A good example of our culture’s obsession with weight comes early in the book when Brittingham tries carb-free and Edie JeJeune (a pseudonym for a weight loss group I presume was Jenny Craig) diets and her friend hears about weight loss tea: “Look what they had. This tea. Look, it says it can help you lose ten pounds in seven days. And it’s all natural. A lady in the store saw me with the box in my hand and said she tried it. She said she lost a ton of weight the first week, but it gave her explosive diarrhea and stomach cramps. I think I can live with that, though, as long as it works.”
Funny? Yes. Serious? Also yes. Crash dieting and quick fixes, regardless of health consequences, are prevalent in today’s society, so much so that studies reveal how far women are willing to go to lose weight:
“One in six women say they would rather be blind than obese, a survey has found. Others would prefer alcoholism or catching herpes to being massively overweight. Researchers in the U.S. interviewed 100 women and asked whether they would rather be obese or have one of 12 other socially stigmatized conditions, including depression, which was chosen by one in four.” (Daily Mail)
I responded to this Daily Mail article last week, saying that if we stopped fat-shaming and equating a woman’s attractiveness and worth to unreasonable, media-driven standards of beauty, maybe women wouldn’t prefer blindness over obesity.
Brittingham also writes about the plus size clothing industry, its marketing (using thinner models and primarily selling grandma-like ”big A-line dresses” and Teddy Bear sweatshirts), and expectations for larger women to cover up their bodies so onlookers won’t be subjected to seeing a “cankle” or “roll.” This is one of the worst forms of oppression — restricting the way that women express themselves through clothing, lest onlookers be repulsed by their bodies.
Most of these concepts of how a woman’s body should appear in clothes, or how to dress for your (somehow unfortunate) shape come from the mainstream media and non-plus size clothing companies. In one anecdote, Brittingham discusses her former fear of baring her bare legs: “Even in the late 1980s, when I was at my lowest adult weight, I refused to show off my legs. I believed the white fish-belly skin on the back of my calves and thighs made them look huge and swollen. It limited my wardrobe choices and forced me to find creative ways to work around my ‘misfortune.’”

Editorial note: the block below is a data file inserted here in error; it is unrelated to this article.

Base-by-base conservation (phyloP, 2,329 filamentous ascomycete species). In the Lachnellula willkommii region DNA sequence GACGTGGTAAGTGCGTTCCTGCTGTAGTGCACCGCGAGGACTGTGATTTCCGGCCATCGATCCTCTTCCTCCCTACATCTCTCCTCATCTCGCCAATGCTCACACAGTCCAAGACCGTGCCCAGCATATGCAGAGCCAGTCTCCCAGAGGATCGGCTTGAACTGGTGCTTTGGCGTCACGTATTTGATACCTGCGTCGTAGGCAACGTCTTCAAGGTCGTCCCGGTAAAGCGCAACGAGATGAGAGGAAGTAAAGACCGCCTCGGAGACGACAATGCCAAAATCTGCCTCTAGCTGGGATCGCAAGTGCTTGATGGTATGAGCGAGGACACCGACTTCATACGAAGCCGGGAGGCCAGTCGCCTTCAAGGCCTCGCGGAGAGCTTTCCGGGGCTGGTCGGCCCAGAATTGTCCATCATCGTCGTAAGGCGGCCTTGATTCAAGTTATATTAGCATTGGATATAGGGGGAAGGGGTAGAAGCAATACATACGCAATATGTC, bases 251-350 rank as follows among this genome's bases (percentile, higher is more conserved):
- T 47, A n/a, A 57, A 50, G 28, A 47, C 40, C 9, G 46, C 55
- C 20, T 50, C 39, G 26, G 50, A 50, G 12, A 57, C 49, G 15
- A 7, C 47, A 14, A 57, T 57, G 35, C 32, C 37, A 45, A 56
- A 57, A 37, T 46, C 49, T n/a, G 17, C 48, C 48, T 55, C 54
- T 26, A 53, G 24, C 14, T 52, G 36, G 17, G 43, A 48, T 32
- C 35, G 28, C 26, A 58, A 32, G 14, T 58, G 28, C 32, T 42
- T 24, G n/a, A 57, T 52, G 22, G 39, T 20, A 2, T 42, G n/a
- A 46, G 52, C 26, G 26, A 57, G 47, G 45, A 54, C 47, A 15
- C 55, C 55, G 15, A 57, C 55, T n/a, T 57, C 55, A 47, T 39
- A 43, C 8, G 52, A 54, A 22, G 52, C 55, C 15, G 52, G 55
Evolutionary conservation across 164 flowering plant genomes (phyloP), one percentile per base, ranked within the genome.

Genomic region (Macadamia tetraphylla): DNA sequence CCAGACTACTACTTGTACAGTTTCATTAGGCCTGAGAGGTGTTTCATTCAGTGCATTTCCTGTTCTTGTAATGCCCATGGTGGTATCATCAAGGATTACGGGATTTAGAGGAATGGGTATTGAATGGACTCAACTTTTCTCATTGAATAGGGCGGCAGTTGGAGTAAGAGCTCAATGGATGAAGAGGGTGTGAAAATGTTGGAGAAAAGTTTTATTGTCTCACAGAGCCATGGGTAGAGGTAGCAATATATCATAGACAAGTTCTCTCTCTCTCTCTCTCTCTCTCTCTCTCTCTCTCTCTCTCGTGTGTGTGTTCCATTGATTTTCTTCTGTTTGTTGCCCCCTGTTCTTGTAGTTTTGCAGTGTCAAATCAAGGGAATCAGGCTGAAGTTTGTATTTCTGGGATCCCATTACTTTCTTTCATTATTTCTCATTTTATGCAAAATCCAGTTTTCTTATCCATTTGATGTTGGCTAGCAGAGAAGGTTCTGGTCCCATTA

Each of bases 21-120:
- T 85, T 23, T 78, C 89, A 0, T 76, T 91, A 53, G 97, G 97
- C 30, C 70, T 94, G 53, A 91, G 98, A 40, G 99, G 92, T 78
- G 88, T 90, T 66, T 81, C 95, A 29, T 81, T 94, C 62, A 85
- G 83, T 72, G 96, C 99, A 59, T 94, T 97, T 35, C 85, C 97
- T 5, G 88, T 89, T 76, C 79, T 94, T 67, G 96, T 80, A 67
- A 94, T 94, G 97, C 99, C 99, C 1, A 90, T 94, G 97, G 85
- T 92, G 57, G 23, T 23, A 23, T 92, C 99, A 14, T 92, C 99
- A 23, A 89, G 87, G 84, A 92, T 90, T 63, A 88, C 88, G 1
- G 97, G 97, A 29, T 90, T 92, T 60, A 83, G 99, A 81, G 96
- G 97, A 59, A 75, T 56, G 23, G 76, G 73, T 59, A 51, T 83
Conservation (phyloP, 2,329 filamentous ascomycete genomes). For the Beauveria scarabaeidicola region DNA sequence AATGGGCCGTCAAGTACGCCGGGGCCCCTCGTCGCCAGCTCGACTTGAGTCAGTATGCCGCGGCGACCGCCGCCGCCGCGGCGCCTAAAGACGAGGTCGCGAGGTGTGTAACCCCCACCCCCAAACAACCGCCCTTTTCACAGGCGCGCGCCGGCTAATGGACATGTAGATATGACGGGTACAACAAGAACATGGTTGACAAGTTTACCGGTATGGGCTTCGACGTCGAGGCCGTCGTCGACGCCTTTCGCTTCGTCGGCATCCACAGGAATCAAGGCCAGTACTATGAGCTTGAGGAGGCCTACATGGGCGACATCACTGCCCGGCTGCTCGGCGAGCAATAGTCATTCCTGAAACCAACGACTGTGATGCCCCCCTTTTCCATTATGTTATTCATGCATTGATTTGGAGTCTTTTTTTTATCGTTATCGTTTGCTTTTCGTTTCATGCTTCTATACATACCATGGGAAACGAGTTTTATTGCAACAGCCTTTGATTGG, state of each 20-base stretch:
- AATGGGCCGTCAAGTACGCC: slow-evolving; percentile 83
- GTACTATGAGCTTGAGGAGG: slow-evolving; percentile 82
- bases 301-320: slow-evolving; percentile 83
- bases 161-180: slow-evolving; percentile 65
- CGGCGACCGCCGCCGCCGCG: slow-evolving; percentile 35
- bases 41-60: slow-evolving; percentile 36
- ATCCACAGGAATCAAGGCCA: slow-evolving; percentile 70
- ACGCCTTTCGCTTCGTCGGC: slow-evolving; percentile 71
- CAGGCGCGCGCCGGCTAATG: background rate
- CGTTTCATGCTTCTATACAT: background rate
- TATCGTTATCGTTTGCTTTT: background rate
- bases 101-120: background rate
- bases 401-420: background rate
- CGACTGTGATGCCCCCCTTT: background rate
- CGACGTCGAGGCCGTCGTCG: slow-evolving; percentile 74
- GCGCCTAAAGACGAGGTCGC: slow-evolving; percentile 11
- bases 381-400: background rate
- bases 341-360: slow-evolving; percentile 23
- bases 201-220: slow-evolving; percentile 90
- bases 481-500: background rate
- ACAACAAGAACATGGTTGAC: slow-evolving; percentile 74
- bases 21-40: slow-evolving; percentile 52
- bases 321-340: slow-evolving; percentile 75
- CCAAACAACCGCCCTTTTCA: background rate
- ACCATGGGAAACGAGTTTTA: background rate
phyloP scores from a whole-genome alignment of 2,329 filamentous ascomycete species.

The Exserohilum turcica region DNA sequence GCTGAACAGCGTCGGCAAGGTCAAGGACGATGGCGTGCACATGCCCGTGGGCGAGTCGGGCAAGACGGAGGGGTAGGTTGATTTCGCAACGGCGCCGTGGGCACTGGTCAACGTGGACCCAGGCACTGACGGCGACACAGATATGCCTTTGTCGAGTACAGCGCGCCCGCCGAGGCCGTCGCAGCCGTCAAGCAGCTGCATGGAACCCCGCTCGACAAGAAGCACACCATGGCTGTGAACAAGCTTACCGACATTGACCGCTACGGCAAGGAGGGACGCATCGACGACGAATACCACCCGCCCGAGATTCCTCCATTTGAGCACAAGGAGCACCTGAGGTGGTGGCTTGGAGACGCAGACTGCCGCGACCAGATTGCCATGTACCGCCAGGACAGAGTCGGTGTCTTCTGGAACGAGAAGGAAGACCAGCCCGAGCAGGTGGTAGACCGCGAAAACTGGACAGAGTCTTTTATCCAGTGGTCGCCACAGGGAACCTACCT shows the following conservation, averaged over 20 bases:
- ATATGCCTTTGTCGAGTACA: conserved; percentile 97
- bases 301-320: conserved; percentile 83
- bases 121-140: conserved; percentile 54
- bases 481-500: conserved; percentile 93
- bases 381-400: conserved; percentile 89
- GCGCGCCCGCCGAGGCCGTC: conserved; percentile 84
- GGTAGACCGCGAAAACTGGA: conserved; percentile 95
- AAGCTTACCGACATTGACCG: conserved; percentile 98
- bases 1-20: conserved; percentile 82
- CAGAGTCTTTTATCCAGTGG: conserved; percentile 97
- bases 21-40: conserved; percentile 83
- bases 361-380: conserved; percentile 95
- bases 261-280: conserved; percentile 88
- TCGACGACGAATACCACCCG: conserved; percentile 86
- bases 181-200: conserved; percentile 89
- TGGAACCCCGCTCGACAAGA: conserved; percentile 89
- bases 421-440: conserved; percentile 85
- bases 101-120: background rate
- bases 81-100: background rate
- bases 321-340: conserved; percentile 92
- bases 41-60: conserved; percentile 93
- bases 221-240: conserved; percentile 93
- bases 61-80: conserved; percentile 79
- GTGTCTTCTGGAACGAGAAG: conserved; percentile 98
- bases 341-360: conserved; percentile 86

When she finally gives herself permission to wear light wash jeans, Brittingham writes: “It hurts to realize that for years, I tossed aside so many authentic parts of myself and dressed like an old lady instead, just because I was trying to protect other people from my appearance. But the very people I was trying to protect — the most judgmental among us — were the people whose approval I wanted the least, though by wrapping myself up, I was only perpetuating the idea that larger, curvier, lumpier, thicker, softer bodies arent meant to be seen. The more we show a variety of bodies and the more we show ourselves being relaxed with our own “imperfect” bodies, the less taboo and imperfect they will seem to others.”
Brittingham shares a few personal stories of her experiences with not just overt disgust from onlookers due to her appearance, but verbal harassment as well, including an extremely rude woman on the bus who refused to sit next to her. This woman muttered that Brittingham should have to pay for two seats. Brittingham also recounts her famous experiment with a faux book jacket entitled Fat Is Contagious: How Sitting Next to a Fat Person Can Make You Fat and the reactions she received from fellow Subway passengers — everything from laughter, to genuine discomfort, to checking Amazon for the book’s availability.